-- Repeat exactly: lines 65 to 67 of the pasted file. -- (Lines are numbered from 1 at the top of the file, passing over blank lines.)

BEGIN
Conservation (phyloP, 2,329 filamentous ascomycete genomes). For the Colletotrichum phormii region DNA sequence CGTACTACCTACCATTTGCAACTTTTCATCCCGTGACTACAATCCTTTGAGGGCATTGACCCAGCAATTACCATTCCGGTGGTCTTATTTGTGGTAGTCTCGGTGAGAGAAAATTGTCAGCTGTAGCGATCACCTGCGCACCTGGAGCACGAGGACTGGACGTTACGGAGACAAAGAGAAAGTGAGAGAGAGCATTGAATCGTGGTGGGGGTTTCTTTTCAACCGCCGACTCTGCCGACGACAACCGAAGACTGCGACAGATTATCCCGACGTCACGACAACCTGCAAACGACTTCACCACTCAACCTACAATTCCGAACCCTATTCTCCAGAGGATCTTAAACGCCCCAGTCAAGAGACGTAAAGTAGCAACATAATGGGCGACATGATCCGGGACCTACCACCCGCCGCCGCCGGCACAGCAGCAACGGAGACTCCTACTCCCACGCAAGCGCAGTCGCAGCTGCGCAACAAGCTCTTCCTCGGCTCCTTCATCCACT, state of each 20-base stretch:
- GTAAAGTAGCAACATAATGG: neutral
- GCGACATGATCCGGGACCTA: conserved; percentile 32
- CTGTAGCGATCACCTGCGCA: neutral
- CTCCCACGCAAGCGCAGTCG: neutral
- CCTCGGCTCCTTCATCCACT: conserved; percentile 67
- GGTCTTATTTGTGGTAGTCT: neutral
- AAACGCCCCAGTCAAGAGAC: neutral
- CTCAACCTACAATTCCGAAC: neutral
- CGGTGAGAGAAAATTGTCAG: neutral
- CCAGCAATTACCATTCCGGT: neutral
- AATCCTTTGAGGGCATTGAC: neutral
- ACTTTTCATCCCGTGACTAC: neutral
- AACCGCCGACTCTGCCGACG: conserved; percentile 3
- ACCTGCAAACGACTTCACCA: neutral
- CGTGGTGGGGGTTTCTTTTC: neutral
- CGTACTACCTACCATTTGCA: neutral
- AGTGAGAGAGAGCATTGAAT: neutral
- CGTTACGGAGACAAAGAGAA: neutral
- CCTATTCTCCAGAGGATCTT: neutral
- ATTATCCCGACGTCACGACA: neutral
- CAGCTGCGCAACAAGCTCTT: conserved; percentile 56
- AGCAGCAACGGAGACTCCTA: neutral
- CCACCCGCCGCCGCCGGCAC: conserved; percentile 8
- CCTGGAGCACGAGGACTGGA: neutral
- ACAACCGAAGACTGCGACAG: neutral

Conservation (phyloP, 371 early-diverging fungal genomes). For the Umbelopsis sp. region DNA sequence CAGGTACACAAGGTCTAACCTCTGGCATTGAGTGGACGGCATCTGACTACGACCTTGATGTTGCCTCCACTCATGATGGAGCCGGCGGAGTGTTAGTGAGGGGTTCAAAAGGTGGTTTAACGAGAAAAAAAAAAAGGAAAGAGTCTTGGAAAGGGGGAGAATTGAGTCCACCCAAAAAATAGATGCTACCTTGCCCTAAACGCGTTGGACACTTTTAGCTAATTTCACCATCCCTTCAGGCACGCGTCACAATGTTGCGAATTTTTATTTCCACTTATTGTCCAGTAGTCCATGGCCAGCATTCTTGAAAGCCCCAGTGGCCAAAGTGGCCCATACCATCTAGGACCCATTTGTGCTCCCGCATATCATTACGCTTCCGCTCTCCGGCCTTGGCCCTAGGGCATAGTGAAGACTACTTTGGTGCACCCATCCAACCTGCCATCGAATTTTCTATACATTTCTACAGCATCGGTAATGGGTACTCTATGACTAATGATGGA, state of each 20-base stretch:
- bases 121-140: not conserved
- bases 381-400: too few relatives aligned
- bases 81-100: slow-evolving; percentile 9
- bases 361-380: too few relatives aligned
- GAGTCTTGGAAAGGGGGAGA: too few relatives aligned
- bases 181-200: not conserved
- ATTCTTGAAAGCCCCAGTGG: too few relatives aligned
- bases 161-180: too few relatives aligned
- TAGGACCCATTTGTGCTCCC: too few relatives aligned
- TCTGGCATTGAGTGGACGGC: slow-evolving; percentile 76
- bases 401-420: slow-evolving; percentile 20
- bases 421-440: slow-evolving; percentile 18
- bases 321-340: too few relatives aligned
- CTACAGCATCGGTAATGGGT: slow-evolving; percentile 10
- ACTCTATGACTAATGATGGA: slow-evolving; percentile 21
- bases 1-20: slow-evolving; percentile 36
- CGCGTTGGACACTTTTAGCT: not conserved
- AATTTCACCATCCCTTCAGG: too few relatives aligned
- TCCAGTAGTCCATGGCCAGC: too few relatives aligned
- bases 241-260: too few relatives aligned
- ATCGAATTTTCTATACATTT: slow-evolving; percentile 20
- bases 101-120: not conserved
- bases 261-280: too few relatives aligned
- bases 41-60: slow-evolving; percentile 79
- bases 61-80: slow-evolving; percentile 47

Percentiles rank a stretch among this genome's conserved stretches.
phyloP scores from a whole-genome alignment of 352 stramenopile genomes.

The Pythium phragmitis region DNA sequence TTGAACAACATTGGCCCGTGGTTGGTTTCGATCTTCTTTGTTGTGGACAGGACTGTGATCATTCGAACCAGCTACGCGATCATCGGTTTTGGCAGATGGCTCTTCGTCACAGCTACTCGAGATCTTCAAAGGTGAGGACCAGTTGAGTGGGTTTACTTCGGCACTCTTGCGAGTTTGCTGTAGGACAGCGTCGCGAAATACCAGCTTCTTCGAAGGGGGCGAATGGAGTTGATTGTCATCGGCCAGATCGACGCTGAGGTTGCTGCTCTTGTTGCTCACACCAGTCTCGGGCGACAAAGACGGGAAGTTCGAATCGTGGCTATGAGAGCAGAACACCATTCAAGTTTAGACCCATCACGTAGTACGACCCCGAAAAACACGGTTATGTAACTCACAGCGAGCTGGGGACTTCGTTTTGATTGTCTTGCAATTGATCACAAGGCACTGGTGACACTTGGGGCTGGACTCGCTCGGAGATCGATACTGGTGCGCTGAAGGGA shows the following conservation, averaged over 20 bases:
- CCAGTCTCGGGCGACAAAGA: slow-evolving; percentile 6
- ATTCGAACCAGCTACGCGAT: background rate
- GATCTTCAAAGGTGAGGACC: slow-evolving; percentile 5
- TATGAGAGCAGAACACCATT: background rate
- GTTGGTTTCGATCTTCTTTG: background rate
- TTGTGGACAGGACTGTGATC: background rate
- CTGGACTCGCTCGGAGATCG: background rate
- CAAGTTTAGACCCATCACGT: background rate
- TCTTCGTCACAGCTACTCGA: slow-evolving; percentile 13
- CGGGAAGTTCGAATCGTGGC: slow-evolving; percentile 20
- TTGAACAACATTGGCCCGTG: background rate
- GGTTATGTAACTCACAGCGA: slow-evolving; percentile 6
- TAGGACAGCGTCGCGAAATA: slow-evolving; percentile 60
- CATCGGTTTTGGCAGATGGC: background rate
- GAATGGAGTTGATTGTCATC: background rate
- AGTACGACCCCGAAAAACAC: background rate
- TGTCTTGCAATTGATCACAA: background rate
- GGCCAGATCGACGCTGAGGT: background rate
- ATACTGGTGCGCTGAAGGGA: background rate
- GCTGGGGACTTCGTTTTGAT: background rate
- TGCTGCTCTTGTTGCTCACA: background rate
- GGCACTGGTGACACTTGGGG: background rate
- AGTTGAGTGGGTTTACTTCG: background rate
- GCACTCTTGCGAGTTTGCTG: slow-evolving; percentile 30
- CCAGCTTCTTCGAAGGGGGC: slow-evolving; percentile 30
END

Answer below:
- CGGGAAGTTCGAATCGTGGC: slow-evolving; percentile 20
- TTGAACAACATTGGCCCGTG: background rate
- GGTTATGTAACTCACAGCGA: slow-evolving; percentile 6